For the purposes of illustration, suppose EnergyCo has the opportunity to enter into a load-serving contract for 115 MW of additional load (0.924 million MWhs over two years). However, it is a competitive market subject to bids from multiple merchants. EnergyCo must make a competitive bid that is low enough to compete with the market.
What should the bid price be?
Pricing is complicated. The merchants needs to incorporate the market price as well as a range of pass-through costs. For example, any merchant bidding on the BGS auction must include the following costs in their bid price:
Transmission losses; Capacity and FERC charges; Green costs; Operating reserves - real-time and day-ahead; Reactive supply and voltage control; Regulation and frequency response; Transitional market expansion; Transmission charges; and Transmission owner schedule/control dispatch service.
In addition, there is a price risk and volumetric risk that should be incorporated into the bid.
Step 1: Determine the Bid Price to Generate a $0 NPV.
A rational first step in determining the bid price would be to pinpoint the rate at which the deal would generate a flat net present value (NPV) of $0. This is the price you would have to collect per megawatt-hour to cover all the costs included in the commitment. The uncertainty in prices and customer demand likely would make the results higher or lower than this, but on average, the merchant could expect a balance between revenues and costs.
A Monte Carlo simulation model can be used to generate a distribution of load and price scenarios. Based on the analysis, a bid price of $52.96/MWh is determined to be the price at which this deal will expected to return a $0 NPV. Figure 7 summarizes the risk and distribution of outcomes for this contract.
Although the NPV is $0 under this bid price, plenty of scenarios would result in a loss for this deal. In fact, there is a 5 percent chance that the loss will be greater than $8.56 million. The absolute worst scenario results in a $12.78 million loss. One would argue that the possibility of losses in this range requires the bidder to add a premium onto their bid to generate a positive expected NPV.
Step 2: Incorporate a Risk Charge into the Bid Price.
Before a risk charge can be determined, we must define the concept. The question to ask is, "What return must be realized in order to compensate the bidder for the risk they are taking?" The "risk charge" is simply a built in premium to the bid price to compensate for the cost of risk. One common approach is to take the total risk of the trade, in this case the Earnings at Risk (EaR), and treat it like investment capital.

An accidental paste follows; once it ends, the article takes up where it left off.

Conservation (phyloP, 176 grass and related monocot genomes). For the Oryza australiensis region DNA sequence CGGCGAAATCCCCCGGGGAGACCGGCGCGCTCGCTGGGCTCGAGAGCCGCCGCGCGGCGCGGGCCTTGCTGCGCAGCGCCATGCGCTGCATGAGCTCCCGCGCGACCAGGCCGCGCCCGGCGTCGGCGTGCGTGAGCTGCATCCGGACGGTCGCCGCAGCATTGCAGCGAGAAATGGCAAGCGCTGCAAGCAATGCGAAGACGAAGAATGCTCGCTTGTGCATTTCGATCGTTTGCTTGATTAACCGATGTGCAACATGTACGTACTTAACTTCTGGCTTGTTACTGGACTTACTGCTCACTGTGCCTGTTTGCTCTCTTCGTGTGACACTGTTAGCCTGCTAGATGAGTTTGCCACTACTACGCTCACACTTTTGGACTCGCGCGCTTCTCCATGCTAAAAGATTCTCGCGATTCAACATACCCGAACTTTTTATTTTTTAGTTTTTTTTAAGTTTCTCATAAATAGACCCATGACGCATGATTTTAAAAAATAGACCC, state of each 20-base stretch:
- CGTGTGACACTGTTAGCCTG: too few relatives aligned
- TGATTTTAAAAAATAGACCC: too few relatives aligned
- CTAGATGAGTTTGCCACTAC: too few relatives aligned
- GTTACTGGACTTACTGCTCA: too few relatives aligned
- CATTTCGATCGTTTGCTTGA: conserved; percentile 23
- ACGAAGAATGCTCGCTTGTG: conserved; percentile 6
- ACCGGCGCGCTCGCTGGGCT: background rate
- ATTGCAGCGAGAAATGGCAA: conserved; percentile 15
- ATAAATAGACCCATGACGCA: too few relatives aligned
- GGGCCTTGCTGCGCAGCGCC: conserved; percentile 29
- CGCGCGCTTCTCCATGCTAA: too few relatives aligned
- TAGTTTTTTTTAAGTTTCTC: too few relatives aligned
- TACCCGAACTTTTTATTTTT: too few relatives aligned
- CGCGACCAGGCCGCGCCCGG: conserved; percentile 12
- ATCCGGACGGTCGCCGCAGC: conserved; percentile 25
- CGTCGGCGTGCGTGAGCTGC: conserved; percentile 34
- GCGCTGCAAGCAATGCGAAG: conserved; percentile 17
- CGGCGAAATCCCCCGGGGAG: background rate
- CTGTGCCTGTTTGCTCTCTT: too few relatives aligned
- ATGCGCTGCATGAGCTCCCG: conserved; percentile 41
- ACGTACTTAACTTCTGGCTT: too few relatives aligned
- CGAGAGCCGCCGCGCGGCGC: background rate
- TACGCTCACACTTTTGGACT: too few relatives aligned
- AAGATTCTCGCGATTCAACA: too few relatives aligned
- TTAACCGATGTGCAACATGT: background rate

The level of return on risk capital depends on a number of factors including risk appetite, corporate strategy, alternative uses of this capital, etc. For illustrative purposes, assume EnergyCo requires a 100 percent return on every incremental dollar put at risk. In this case they would require a return of $8.6 million. Therefore, the bid price must be set at $62.79/MWh (almost $10 above the zero NPV bid price). At this price, the expected return would be sufficient to cover the required risk charge.
Step 3: Determine Bid Price Based on Incremental Risk Impact on Current Portfolio.
Recent load-serving auctions have been very competitive. It is likely that such a premium would not be accepted in a competitive market. However, any merchant with an existing portfolio could still benefit from a lower bid price if they consider how this transaction would impact the risk profile of their pre-existing portfolio.
If you add the transaction to EnergyCo's current portfolio, it reduces the overall portfolio's earnings at risk by $738,000. One can view that as releasing $738 of risk capital. As such, it is now possible to bid a price that actually returns a value less than zero. In this example, EnergyCo can now offer $52.30/MWh and maintain its current return-over-risk ratio. In this case, the expected net present value is estimated to be a loss of $738,000.
Step 4: Use Portfolio RAROC for Setting Bid Price.
While the overall portfolio's risk in the previous price has been reduced by $738,000, the RAROC increases from 5.66 to 5.68. In other words, by executing this trade at an expected loss, EnergyCo has actually maintained its NPV and improved its risk/return profile.
If the organization wants to be even more competitive in its bid for this deal, it could offer even lower rates and maintain its risk/return profile. It could generate a loss of $4.2 million on this trade and maintain the original RAROC of 5.66. This would allow the bid price to be as low as $48.19/MWh and still maintain the 5.66 RAROC. This gives the bidder enormous flexibility in acquiring more business.
The analysis presented in this article illustrates the volumetric and price risks that should be incorporated in the potential bid price for load servicing contracts. We use Monte Carlo simulation to estimate a range of bid prices as low as $48.19/MWh and as high as $62.79/MWh. This highlights that risk and the existing portfolio of a bidding organization have a material impact on the determination of the proper bid price for any transaction, especially load servicing.